Image: The Perlan Project.
Sailing into the Stratosphere
Feb 22, 2018
by Eric Butterman ASME.org
90,000 feet in the air is just below the threshold for suborbital travel, nowhere near the normal altitude of the average airplane. Yet, according to Ed Warnock, CEO of the Perlan Project, his goal is to change that, utilizing a sailplane to reach such soaring heights. Why? The answer, according their website, is “to explore the science of giant mountain waves that help create the ozone hole and change global climate models. This will require the engineering of a spacecraft with glider wings that can fly in less than 3% of normal air density and at temperatures of minus 70 degrees C, conditions approximating the surface of Mars.”
“We want to expand wind-borne flight to where we haven’t had orbital flight possible before,” Warnock says. “It approximates conditions on the planet Mars, so it’s even testing winged aircraft to see what its limitations would be there.”
Climbing the Mountain
Back on Earth, when soaring in mountain waves, if a plane has too much drag, the lift in the wave is not sufficient to keep you rising, explains Warnock, who received his bachelor'sdegree in aerospace engineering from the University of Arizona. “We need to have a very efficient airplane for this as far as drag goes, so the little bit of updraft will carry the airplane,” he explains. “The air speed indicator in the cockpit is generated by air being rammed down a tube. We will fly between 45 and 100 knots indicated air speed, but as air gets thinnerit takes more air ramming down this tube to make the air speed indicator react. It takes more air passing over the wings to generate the lift we need, so we will be actually going faster than our indicated air speed. At the highest attitudes, it will be flying 400 miles per hour, true air speed.”
The Airbus Perlan 2 weighs about 1,900 pounds flight-ready, with two pilots onboard. The plane is 84 feet wide in the wingspan, 33.3 feet long, and the body is made almost entirely of carbon fiber.
“The wings are designed for very thin air and relatively high speed through the air,” he says. “The wing shape is probably pretty close to what you would see on a model airplane. It’s reasonably thick compared to its length.”
Warnock says one person he talked to may have summed it up best. “They said, ‘If aviation were a language, a sailplane would be language as poetry.’ The sailplane is quiet, a sense of being one with the atmosphere as you fly it. It’s like the difference between sailing and motor-boating.”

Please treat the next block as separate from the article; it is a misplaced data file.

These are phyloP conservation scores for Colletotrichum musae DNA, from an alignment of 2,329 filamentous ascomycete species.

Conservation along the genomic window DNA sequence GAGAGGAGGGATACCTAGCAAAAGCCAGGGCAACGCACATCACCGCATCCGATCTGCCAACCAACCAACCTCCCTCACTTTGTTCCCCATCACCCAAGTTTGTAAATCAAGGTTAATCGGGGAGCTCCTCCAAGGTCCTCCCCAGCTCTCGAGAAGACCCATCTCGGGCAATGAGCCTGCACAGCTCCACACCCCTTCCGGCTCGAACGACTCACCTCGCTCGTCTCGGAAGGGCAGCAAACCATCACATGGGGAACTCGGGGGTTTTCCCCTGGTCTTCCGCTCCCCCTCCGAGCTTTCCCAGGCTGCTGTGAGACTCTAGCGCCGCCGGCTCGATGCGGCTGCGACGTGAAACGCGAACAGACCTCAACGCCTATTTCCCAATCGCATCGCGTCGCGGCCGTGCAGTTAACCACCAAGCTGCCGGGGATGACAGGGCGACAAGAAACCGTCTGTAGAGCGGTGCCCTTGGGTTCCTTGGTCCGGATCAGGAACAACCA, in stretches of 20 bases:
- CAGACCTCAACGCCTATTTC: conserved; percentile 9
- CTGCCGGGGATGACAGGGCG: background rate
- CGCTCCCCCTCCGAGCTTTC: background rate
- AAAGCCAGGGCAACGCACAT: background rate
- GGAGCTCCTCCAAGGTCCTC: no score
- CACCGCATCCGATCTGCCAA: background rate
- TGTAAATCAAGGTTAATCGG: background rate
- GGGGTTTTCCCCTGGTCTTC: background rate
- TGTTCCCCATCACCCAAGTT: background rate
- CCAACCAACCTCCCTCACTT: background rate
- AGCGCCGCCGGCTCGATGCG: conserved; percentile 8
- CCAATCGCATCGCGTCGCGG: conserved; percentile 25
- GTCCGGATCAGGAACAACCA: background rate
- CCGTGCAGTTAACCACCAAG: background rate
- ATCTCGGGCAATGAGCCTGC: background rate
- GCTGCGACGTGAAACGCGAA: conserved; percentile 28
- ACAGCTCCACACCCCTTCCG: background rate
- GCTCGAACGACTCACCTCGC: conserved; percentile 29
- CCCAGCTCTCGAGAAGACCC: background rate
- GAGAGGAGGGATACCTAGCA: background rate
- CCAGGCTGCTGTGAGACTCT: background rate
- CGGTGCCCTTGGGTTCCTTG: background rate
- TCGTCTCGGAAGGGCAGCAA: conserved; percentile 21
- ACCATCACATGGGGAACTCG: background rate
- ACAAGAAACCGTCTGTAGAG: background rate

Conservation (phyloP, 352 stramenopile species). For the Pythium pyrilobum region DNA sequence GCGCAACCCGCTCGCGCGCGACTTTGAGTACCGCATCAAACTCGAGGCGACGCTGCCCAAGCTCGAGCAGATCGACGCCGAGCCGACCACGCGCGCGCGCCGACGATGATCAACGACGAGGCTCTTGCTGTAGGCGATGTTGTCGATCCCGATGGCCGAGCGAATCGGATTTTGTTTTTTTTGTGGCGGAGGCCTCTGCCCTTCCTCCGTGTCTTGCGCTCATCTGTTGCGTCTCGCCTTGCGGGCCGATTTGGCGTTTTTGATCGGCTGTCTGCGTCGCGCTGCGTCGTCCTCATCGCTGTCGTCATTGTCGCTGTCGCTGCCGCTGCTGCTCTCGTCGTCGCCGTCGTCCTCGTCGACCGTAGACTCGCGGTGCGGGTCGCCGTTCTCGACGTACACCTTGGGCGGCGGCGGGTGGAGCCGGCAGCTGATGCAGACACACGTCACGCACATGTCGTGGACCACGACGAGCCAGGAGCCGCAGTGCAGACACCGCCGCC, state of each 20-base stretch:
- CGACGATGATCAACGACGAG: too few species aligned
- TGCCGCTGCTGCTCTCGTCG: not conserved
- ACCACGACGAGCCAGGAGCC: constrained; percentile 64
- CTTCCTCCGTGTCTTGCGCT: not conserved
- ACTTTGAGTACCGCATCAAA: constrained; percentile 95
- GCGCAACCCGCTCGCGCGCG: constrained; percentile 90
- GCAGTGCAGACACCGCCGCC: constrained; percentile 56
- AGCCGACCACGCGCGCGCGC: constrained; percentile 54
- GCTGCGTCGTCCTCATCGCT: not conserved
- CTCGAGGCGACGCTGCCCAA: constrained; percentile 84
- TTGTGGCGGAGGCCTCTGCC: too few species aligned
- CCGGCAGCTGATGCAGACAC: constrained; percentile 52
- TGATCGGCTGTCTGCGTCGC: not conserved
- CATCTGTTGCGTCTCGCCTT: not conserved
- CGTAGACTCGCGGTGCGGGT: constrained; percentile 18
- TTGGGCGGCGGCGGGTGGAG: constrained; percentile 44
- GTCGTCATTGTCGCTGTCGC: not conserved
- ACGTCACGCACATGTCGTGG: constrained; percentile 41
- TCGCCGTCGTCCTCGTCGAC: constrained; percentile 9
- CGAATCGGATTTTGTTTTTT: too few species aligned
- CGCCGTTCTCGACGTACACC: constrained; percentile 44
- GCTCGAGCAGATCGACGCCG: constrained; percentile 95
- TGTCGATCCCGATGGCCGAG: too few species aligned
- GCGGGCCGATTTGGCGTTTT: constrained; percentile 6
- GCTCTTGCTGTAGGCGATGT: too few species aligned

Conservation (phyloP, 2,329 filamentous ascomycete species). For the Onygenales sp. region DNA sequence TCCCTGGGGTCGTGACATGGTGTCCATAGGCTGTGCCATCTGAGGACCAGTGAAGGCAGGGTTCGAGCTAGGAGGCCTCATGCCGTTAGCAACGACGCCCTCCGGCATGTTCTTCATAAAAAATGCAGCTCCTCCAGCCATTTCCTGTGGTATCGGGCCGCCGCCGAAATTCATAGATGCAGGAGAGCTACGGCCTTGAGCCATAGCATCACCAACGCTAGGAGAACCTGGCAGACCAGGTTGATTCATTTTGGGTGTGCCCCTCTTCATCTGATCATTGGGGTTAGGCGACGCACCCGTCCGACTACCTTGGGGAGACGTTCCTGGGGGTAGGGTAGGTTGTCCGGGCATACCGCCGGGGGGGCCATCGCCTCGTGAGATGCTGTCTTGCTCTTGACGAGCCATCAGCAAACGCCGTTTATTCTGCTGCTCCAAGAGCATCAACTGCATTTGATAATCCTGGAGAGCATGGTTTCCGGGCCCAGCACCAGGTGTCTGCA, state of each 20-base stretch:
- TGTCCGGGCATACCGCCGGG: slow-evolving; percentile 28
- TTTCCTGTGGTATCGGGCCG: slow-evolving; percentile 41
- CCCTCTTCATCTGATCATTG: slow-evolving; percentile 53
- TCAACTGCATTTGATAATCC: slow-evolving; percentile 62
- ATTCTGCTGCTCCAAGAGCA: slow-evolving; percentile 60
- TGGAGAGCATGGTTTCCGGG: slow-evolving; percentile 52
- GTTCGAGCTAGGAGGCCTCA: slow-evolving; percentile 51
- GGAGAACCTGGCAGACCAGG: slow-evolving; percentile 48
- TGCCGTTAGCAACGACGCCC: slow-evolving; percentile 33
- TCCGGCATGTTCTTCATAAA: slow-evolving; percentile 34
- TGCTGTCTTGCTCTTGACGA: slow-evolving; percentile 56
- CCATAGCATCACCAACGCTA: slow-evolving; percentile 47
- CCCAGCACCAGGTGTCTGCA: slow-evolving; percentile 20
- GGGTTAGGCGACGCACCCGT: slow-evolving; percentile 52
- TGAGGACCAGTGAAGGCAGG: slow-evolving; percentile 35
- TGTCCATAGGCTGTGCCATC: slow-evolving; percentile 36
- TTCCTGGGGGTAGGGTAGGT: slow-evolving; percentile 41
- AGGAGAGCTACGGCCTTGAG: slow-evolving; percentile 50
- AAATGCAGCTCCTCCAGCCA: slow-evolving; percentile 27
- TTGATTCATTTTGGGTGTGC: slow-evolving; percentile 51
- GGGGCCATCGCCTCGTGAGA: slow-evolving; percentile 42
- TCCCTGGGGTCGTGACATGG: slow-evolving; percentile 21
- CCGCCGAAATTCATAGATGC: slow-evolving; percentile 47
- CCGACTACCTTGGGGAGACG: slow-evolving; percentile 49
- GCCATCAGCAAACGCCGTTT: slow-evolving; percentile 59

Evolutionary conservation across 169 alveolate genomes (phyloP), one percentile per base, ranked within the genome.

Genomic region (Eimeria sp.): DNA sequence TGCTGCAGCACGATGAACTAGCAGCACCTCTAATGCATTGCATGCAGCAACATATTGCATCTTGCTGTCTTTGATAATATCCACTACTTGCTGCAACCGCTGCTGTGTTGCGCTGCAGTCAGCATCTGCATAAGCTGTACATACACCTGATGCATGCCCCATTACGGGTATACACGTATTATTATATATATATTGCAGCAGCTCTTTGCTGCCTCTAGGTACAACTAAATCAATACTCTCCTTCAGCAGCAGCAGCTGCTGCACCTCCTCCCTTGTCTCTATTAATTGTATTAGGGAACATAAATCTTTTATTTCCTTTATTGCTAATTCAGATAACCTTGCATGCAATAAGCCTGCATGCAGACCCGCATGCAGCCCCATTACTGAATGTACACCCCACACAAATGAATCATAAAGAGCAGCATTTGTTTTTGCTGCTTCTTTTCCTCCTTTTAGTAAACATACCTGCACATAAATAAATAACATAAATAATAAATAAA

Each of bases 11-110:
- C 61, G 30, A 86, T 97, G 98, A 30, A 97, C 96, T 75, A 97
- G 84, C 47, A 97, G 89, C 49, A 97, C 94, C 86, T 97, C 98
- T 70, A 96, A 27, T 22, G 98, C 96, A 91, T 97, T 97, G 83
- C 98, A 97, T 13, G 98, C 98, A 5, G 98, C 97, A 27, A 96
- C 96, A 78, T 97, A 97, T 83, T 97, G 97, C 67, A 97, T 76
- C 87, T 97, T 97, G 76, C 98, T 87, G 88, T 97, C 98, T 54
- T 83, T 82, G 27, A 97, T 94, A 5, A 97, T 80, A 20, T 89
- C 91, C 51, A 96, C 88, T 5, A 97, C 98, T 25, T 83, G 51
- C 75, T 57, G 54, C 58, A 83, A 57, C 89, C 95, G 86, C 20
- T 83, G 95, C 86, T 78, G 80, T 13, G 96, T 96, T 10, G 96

The second goal for the Perlan Project is to study the impact of these mountain waves, which are the largest waves on the planet, partly to understand how theyhave an impact on weather, he says.
“We know these waves are the primary cause of the ozone hole, and we also know that they can get steep sometimes, that they turn into tumbling, breaking waves,” Warnock says. “Some of the more significant turbulence on the planet are these mountain waves breaking and causing the stratosphere to mix and it mixes energy and particles vertically and has a downstream effect on weather.”
Part of the intense testing regimen is flutter analysis, in which researchers locate the harmonic points where there would be fluttering or shaking that can cause an aircraft to break up in flight, he says.
“We test to see if harmonic shaking is going on and we do that by vibrating the aircraft at specific frequencies using accelerometers to note if the plane has the frequency linger, for example,” Warnock says. “We run flutter allowances and send it to the company ATA, an aerospace company specializing in flutter analysis. They tell us if we have flutter modes that could be dangerous. If not, we keep going higher and higher and test every five thousand feet.”
A final goal is to encourage young people throughout the project, giving some students a chance to be involved in the experience in a very different way. Part of the stated mission of the Perlan Project reads: “These missions will provide education and inspiration for young people seeking careers of exploration and adventure in engineering and science.”
“We allow students to give us experiments of theirs to see the effect of flight,” Warnock says. “We’re just like them. We’re in awe of what flight can be. We want to share the enthusiasm.”
Eric Butterman is an independent writer.
We’re just like them [student engineers]. We’re in awe of what flight can be. We want to share the enthusiasm. Ed Warnock, CEO, The Perlan Project